Security guard staff are often seen protecting assets, inventory, and property. While this is a necessary part of the job, they also have a responsibility to safeguard people. In fact, many suggest this is the most valuable and versatile component of the job.
As a highly trained and uniformed security guard, you will have been taught how to spot irregularities in your environment, take observational initiative, and communicate effectively with people from all walks of life.
While it may seem that gating access to and from locations is your primary purpose, actually, learning to communicate with people, negotiate healthy social outcomes, and resolve conflict seamlessly is much more integral. You don’t have to be an uber-charming, suggestive social butterfly to be an excellent security guard, but you do have to pride yourself on customer service at every professional level.
So; let’s discuss exactly how to focus on that skillset, taking your capabilities, and opportunities, to the next level.
Liaising With Clients
As a security guard in South Africa, you will have the chance to liaise with clients from all walks of life. Some may be private clients asking you to judge and allow hospitable entry to well-behaved, well-dressed patrons entering a hotel, restaurant or bar.
Some may be corporate security clients asking you to properly scan and frisk those entering a large event space, for the safety of all involved. You may be a necessary part of a logistics security outfit, ensuring cargo is transported from point A to point B without issue.
Learning your clients and their needs means discussing the scope of the job, learning the structure of your environment, and the tools you have on offer, such as parking gate access buildings and their operation; hours of operation, and guests that have been pre-approved entry. Depending on the infrastructure of the area, such as guarding a private airfield, you may also need to understand the operational parameters of how staff come and go, and the particular layout of the space.
Having these conversations candidly, asking questions if you’re unsure, and exercising your judgement within those guidelines help you become a natural fit within a team. Dress well, and be punctual. Your clientele understands the need for security, but they rarely wish to think about it every moment of the day. This is where you come in, to integrate your professional safeguarding duty of care in a seamless, always approachable manner.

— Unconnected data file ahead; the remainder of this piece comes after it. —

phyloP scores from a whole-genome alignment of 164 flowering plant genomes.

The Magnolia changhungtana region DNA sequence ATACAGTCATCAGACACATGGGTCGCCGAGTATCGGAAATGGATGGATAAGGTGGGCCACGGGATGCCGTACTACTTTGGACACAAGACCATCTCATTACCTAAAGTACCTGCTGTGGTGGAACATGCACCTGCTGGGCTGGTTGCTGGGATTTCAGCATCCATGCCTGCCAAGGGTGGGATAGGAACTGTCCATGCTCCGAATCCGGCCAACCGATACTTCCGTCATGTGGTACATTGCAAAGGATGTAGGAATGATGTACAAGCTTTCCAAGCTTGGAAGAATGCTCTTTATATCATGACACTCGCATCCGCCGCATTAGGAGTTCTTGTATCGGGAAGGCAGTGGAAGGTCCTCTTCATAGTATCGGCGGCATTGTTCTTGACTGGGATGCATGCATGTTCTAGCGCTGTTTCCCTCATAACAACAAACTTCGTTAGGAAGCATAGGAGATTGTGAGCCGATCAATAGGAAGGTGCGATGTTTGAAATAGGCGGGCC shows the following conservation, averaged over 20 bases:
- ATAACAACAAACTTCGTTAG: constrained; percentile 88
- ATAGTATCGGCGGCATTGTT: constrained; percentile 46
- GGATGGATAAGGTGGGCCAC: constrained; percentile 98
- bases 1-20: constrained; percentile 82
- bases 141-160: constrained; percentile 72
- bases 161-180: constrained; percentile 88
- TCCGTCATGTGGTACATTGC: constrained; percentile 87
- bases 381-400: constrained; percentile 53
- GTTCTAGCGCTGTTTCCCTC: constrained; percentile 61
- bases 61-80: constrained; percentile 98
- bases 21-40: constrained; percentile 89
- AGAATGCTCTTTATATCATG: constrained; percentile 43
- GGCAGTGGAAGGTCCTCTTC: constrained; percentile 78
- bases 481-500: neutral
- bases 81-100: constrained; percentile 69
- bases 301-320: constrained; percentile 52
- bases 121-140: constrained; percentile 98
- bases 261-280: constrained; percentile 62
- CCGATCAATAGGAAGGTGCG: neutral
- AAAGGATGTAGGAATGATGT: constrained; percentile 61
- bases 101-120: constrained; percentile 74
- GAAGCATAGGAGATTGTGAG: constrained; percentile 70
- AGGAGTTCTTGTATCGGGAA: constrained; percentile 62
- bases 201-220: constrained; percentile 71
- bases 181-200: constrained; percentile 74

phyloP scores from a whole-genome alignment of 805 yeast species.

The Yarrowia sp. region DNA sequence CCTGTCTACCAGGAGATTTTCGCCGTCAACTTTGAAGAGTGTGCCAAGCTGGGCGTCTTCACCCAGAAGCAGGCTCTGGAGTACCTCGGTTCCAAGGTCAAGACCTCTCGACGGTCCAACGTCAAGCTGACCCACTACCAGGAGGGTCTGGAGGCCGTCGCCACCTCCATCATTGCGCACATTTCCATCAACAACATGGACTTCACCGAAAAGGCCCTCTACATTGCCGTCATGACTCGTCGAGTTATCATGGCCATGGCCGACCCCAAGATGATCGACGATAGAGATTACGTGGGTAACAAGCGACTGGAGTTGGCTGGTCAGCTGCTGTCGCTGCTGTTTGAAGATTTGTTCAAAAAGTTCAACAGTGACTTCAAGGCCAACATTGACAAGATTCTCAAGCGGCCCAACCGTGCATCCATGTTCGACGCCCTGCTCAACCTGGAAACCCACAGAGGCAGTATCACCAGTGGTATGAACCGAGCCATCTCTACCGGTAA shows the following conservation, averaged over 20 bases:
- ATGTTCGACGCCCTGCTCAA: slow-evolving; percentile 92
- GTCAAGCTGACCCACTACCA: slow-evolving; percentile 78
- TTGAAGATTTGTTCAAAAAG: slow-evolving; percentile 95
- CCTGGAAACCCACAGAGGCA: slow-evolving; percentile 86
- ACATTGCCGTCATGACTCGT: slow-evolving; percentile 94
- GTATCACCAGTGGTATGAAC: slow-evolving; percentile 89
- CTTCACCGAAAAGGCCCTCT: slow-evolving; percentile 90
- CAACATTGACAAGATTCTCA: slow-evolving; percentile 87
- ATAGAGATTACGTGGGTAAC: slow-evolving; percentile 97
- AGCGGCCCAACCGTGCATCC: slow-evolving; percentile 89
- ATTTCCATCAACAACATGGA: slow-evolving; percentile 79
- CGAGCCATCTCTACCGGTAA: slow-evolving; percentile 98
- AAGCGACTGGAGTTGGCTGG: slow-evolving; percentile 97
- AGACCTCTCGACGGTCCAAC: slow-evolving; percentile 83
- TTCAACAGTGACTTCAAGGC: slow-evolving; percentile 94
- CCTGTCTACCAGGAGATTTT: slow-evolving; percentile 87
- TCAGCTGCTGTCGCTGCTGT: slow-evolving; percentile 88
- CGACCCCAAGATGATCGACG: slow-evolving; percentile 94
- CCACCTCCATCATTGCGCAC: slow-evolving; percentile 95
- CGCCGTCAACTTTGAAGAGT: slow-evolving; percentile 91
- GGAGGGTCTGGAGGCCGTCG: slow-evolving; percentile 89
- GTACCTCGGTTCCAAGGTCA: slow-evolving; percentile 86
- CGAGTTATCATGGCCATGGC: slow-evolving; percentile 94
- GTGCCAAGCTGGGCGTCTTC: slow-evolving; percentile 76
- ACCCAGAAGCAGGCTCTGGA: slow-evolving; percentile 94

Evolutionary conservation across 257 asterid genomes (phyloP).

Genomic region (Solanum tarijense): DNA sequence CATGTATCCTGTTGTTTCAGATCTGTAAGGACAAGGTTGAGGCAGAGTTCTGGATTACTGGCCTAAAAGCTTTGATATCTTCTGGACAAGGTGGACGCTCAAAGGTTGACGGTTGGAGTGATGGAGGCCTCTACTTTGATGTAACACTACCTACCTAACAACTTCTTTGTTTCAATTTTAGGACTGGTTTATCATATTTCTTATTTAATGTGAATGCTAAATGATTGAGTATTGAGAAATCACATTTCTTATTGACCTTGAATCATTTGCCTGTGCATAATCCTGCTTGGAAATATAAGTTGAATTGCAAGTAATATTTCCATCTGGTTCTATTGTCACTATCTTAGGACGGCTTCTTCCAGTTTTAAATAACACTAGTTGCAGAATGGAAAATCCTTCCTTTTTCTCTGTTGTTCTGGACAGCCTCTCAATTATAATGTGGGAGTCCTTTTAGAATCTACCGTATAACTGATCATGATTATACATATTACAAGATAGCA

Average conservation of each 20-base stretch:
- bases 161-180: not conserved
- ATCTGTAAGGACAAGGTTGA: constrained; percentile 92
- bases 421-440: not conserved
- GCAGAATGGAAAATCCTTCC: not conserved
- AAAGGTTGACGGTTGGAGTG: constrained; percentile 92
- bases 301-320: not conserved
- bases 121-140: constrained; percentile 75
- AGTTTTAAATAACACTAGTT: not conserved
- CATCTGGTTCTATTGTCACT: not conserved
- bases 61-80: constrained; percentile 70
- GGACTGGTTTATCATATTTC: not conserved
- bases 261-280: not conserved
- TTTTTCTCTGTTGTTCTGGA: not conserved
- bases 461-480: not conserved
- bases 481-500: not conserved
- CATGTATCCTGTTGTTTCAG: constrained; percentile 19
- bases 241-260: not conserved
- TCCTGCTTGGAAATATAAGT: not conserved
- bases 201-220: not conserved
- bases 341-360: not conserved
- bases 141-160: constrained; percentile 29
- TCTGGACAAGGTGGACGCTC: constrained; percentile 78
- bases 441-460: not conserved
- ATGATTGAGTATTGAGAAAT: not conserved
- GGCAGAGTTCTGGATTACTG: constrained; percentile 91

Polite, Imperative Language
The best tools you have for your job as a security guard are your eyes and mouth. Being able to approach people confidently, respectfully and without distraction is key. As a security guard, attendees, guests or visitors will see you as an authority figure based on how you carry yourself.
This means you need to politely instruct people as to what is expected of them, or how to comply with demands should a difficulty arise.
Let’s say you notice that an event attendee has entered a private part of the convention space you’re guarding. First, getting their attention with a polite, impartial greeting, firmly informing them they’re in the wrong area, and confidently ushering them to the public area. Here you will have noticed an issue, approached the problem, and applied a path of resolution.
Imperative language is an important part of this interaction. In this situation, you would instruct politely. Then you’re to ask how they found this area, to gauge if they were lost or purposefully trespassing. When they have been chaperoned to the correct area, you can radio your colleagues to inform them of the actions you took (for accountability purposes), give a description of the person, and report the issue to a team leader should you need to.